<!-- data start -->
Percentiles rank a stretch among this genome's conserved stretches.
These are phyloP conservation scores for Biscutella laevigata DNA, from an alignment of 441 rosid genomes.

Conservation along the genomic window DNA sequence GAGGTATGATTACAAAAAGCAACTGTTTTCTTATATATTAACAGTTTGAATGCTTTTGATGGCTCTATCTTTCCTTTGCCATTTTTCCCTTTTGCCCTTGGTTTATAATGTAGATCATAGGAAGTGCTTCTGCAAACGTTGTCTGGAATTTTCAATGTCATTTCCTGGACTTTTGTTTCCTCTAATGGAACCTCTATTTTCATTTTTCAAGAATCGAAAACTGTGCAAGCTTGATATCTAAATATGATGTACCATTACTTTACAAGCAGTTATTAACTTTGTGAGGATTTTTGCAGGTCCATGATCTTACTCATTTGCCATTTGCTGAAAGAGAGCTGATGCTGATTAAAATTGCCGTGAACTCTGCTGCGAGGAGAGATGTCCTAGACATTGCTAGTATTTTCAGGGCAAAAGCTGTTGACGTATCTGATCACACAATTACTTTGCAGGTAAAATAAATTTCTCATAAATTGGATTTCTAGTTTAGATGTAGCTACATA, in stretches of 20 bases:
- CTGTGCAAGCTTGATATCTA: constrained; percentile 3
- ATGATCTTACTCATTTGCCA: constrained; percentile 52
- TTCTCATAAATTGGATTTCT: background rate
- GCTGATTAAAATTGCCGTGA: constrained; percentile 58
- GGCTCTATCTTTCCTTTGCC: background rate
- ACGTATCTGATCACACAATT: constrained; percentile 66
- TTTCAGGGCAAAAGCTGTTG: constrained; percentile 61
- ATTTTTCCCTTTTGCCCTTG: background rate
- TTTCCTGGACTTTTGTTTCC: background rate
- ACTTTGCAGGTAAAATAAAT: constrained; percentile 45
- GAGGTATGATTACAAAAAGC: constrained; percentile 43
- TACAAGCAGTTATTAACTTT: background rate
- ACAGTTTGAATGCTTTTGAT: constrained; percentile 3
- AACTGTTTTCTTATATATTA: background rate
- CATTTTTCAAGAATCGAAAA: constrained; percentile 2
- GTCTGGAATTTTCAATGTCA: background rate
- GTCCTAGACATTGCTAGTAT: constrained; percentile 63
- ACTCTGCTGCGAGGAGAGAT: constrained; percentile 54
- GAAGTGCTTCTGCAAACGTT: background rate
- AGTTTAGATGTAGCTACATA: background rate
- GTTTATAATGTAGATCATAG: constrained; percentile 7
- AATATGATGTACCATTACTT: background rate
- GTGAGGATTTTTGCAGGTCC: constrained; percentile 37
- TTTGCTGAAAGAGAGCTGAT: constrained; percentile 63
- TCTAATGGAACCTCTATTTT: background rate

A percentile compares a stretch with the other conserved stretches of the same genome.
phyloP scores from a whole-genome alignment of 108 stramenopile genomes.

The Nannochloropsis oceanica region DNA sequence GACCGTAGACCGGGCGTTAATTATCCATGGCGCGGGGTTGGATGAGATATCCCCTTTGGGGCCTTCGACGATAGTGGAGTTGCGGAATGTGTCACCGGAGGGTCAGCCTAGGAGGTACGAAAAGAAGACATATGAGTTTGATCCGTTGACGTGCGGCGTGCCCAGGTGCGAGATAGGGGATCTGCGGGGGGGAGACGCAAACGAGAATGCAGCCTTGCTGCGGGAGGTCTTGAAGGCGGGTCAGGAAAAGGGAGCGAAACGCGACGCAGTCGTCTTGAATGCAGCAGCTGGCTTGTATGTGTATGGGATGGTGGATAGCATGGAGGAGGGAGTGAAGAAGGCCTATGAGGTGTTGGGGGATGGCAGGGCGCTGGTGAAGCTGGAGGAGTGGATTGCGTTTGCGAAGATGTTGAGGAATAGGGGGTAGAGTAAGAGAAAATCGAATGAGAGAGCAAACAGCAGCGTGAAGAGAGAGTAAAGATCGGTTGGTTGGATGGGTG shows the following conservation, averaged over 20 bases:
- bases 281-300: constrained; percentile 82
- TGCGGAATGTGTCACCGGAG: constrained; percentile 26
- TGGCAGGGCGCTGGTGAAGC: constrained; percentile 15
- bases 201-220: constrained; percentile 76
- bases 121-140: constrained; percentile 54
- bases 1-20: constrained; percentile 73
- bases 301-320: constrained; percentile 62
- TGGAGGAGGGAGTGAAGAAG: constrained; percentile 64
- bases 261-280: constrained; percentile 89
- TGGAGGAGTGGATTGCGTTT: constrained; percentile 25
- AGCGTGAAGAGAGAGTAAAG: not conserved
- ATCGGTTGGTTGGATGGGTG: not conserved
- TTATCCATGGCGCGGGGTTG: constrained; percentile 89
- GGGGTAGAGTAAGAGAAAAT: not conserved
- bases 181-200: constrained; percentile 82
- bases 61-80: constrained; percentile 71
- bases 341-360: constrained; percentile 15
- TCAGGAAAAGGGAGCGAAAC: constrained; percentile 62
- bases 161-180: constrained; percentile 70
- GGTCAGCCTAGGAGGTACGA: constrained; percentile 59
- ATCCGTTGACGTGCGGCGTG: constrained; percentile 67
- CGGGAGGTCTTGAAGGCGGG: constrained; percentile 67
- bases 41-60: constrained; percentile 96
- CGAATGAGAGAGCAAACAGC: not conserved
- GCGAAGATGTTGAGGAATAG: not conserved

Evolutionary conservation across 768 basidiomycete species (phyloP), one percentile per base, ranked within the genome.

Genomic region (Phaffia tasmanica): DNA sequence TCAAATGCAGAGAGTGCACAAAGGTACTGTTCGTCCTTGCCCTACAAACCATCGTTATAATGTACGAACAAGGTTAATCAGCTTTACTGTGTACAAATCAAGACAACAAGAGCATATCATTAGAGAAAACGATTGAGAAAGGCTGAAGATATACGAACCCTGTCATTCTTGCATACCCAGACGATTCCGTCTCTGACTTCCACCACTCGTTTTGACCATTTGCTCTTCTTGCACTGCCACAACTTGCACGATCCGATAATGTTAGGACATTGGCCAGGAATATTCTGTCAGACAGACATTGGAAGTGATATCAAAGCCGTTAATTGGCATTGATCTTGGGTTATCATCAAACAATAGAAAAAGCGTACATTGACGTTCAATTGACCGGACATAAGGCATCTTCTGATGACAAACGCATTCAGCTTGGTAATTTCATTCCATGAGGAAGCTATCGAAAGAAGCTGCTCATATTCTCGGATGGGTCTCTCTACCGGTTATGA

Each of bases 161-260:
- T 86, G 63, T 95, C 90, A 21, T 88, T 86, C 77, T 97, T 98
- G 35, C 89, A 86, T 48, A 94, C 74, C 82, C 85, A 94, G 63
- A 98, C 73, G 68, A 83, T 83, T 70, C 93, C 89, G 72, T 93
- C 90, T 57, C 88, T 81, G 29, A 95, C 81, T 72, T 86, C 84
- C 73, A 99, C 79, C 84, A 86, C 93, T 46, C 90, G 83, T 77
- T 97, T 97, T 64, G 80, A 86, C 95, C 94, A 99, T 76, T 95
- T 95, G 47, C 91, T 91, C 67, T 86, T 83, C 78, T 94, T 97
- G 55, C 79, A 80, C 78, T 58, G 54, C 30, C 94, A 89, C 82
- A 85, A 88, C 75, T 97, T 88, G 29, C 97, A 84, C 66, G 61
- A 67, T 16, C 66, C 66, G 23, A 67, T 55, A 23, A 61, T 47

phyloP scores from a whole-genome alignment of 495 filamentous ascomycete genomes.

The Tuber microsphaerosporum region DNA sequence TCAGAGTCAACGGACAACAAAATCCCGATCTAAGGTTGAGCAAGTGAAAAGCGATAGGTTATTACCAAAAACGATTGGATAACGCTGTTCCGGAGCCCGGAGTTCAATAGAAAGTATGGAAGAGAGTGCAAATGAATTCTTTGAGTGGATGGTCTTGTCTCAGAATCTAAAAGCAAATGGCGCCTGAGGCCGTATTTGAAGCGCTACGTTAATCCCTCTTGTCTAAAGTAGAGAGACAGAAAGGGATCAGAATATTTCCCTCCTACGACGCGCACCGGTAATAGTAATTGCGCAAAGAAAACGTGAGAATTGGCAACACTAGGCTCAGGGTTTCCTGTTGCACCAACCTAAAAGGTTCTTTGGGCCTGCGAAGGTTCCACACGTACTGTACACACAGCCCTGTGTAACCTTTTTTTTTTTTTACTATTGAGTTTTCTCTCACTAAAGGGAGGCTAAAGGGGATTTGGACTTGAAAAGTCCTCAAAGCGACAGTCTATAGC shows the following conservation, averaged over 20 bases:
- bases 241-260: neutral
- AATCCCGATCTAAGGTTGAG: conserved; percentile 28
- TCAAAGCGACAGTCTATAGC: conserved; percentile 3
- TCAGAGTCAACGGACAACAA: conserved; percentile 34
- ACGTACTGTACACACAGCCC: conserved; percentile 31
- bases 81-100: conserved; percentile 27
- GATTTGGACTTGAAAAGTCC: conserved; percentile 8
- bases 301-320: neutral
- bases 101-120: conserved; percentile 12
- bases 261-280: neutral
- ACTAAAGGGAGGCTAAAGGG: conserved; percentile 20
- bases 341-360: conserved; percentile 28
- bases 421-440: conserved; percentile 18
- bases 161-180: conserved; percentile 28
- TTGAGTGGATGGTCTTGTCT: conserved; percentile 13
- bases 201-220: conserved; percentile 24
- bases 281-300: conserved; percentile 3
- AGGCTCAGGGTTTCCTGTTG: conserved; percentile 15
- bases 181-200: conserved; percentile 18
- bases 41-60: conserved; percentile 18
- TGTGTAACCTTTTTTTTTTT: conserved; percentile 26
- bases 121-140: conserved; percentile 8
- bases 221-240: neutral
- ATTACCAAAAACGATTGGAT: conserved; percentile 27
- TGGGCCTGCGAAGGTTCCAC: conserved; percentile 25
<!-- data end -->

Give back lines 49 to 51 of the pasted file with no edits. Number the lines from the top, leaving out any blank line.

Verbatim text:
- TCAGGAAAAGGGAGCGAAAC: constrained; percentile 62
- bases 161-180: constrained; percentile 70
- GGTCAGCCTAGGAGGTACGA: constrained; percentile 59